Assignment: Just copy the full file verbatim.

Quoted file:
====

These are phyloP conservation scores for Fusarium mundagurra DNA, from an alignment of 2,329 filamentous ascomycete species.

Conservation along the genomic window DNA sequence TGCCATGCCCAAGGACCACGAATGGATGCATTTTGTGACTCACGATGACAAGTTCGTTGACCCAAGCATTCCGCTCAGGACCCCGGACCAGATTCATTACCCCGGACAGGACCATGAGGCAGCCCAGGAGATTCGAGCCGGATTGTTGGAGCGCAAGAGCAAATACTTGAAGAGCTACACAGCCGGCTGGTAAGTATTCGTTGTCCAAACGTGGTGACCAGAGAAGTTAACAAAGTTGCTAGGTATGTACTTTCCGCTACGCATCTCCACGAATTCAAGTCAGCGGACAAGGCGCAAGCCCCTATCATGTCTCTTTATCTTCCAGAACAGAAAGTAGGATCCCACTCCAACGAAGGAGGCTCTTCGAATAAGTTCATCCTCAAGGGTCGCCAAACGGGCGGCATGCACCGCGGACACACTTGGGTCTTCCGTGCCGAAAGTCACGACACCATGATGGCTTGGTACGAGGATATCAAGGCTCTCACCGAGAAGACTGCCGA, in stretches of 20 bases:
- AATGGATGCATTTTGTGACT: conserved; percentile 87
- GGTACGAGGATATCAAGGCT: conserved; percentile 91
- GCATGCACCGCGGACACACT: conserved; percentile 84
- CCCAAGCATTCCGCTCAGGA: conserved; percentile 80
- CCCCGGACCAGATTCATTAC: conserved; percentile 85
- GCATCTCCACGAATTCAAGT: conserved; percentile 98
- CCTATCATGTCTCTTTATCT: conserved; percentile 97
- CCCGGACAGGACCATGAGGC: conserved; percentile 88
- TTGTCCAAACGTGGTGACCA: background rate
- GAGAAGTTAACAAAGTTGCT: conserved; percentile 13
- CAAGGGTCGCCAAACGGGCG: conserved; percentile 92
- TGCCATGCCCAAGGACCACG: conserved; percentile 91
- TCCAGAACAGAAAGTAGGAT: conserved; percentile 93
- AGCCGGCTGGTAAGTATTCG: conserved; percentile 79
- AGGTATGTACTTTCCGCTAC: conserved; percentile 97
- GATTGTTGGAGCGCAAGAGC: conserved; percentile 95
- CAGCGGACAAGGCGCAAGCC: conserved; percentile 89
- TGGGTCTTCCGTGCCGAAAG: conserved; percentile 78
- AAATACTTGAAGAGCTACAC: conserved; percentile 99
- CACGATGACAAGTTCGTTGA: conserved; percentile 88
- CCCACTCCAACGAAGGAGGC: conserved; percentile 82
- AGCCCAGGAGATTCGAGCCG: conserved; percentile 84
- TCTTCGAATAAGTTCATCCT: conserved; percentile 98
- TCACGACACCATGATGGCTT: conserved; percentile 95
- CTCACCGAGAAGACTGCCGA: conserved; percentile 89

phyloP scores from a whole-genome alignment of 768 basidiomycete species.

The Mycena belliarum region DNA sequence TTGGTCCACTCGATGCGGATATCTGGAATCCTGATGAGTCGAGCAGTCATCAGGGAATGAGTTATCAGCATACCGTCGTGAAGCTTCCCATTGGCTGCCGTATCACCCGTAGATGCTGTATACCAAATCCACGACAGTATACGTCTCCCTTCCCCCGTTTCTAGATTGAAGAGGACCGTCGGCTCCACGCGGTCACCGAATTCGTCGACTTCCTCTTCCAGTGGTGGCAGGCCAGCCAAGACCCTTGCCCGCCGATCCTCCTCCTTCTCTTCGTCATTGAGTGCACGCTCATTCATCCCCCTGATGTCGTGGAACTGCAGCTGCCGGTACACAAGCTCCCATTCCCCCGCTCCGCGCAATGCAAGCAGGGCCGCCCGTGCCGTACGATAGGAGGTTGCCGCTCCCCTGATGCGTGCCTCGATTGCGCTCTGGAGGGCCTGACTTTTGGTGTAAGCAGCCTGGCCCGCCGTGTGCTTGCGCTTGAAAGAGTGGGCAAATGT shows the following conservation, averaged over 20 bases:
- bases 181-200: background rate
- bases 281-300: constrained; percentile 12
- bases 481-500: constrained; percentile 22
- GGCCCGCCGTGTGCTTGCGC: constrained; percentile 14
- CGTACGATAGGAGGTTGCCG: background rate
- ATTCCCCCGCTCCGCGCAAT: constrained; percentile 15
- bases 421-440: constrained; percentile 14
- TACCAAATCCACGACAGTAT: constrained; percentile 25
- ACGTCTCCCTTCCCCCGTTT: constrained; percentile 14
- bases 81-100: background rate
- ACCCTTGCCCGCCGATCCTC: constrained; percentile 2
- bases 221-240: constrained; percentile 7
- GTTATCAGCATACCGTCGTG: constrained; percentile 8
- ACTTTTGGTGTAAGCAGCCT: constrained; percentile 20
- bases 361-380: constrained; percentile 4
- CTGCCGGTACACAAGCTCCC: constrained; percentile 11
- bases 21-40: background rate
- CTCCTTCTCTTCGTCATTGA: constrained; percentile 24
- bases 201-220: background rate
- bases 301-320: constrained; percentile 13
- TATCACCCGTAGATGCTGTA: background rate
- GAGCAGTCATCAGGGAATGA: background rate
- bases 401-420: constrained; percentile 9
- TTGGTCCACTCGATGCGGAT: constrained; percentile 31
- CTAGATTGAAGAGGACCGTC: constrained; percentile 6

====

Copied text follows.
These are phyloP conservation scores for Fusarium mundagurra DNA, from an alignment of 2,329 filamentous ascomycete species.

Conservation along the genomic window DNA sequence TGCCATGCCCAAGGACCACGAATGGATGCATTTTGTGACTCACGATGACAAGTTCGTTGACCCAAGCATTCCGCTCAGGACCCCGGACCAGATTCATTACCCCGGACAGGACCATGAGGCAGCCCAGGAGATTCGAGCCGGATTGTTGGAGCGCAAGAGCAAATACTTGAAGAGCTACACAGCCGGCTGGTAAGTATTCGTTGTCCAAACGTGGTGACCAGAGAAGTTAACAAAGTTGCTAGGTATGTACTTTCCGCTACGCATCTCCACGAATTCAAGTCAGCGGACAAGGCGCAAGCCCCTATCATGTCTCTTTATCTTCCAGAACAGAAAGTAGGATCCCACTCCAACGAAGGAGGCTCTTCGAATAAGTTCATCCTCAAGGGTCGCCAAACGGGCGGCATGCACCGCGGACACACTTGGGTCTTCCGTGCCGAAAGTCACGACACCATGATGGCTTGGTACGAGGATATCAAGGCTCTCACCGAGAAGACTGCCGA, in stretches of 20 bases:
- AATGGATGCATTTTGTGACT: conserved; percentile 87
- GGTACGAGGATATCAAGGCT: conserved; percentile 91
- GCATGCACCGCGGACACACT: conserved; percentile 84
- CCCAAGCATTCCGCTCAGGA: conserved; percentile 80
- CCCCGGACCAGATTCATTAC: conserved; percentile 85
- GCATCTCCACGAATTCAAGT: conserved; percentile 98
- CCTATCATGTCTCTTTATCT: conserved; percentile 97
- CCCGGACAGGACCATGAGGC: conserved; percentile 88
- TTGTCCAAACGTGGTGACCA: background rate
- GAGAAGTTAACAAAGTTGCT: conserved; percentile 13
- CAAGGGTCGCCAAACGGGCG: conserved; percentile 92
- TGCCATGCCCAAGGACCACG: conserved; percentile 91
- TCCAGAACAGAAAGTAGGAT: conserved; percentile 93
- AGCCGGCTGGTAAGTATTCG: conserved; percentile 79
- AGGTATGTACTTTCCGCTAC: conserved; percentile 97
- GATTGTTGGAGCGCAAGAGC: conserved; percentile 95
- CAGCGGACAAGGCGCAAGCC: conserved; percentile 89
- TGGGTCTTCCGTGCCGAAAG: conserved; percentile 78
- AAATACTTGAAGAGCTACAC: conserved; percentile 99
- CACGATGACAAGTTCGTTGA: conserved; percentile 88
- CCCACTCCAACGAAGGAGGC: conserved; percentile 82
- AGCCCAGGAGATTCGAGCCG: conserved; percentile 84
- TCTTCGAATAAGTTCATCCT: conserved; percentile 98
- TCACGACACCATGATGGCTT: conserved; percentile 95
- CTCACCGAGAAGACTGCCGA: conserved; percentile 89

phyloP scores from a whole-genome alignment of 768 basidiomycete species.

The Mycena belliarum region DNA sequence TTGGTCCACTCGATGCGGATATCTGGAATCCTGATGAGTCGAGCAGTCATCAGGGAATGAGTTATCAGCATACCGTCGTGAAGCTTCCCATTGGCTGCCGTATCACCCGTAGATGCTGTATACCAAATCCACGACAGTATACGTCTCCCTTCCCCCGTTTCTAGATTGAAGAGGACCGTCGGCTCCACGCGGTCACCGAATTCGTCGACTTCCTCTTCCAGTGGTGGCAGGCCAGCCAAGACCCTTGCCCGCCGATCCTCCTCCTTCTCTTCGTCATTGAGTGCACGCTCATTCATCCCCCTGATGTCGTGGAACTGCAGCTGCCGGTACACAAGCTCCCATTCCCCCGCTCCGCGCAATGCAAGCAGGGCCGCCCGTGCCGTACGATAGGAGGTTGCCGCTCCCCTGATGCGTGCCTCGATTGCGCTCTGGAGGGCCTGACTTTTGGTGTAAGCAGCCTGGCCCGCCGTGTGCTTGCGCTTGAAAGAGTGGGCAAATGT shows the following conservation, averaged over 20 bases:
- bases 181-200: background rate
- bases 281-300: constrained; percentile 12
- bases 481-500: constrained; percentile 22
- GGCCCGCCGTGTGCTTGCGC: constrained; percentile 14
- CGTACGATAGGAGGTTGCCG: background rate
- ATTCCCCCGCTCCGCGCAAT: constrained; percentile 15
- bases 421-440: constrained; percentile 14
- TACCAAATCCACGACAGTAT: constrained; percentile 25
- ACGTCTCCCTTCCCCCGTTT: constrained; percentile 14
- bases 81-100: background rate
- ACCCTTGCCCGCCGATCCTC: constrained; percentile 2
- bases 221-240: constrained; percentile 7
- GTTATCAGCATACCGTCGTG: constrained; percentile 8
- ACTTTTGGTGTAAGCAGCCT: constrained; percentile 20
- bases 361-380: constrained; percentile 4
- CTGCCGGTACACAAGCTCCC: constrained; percentile 11
- bases 21-40: background rate
- CTCCTTCTCTTCGTCATTGA: constrained; percentile 24
- bases 201-220: background rate
- bases 301-320: constrained; percentile 13
- TATCACCCGTAGATGCTGTA: background rate
- GAGCAGTCATCAGGGAATGA: background rate
- bases 401-420: constrained; percentile 9
- TTGGTCCACTCGATGCGGAT: constrained; percentile 31
- CTAGATTGAAGAGGACCGTC: constrained; percentile 6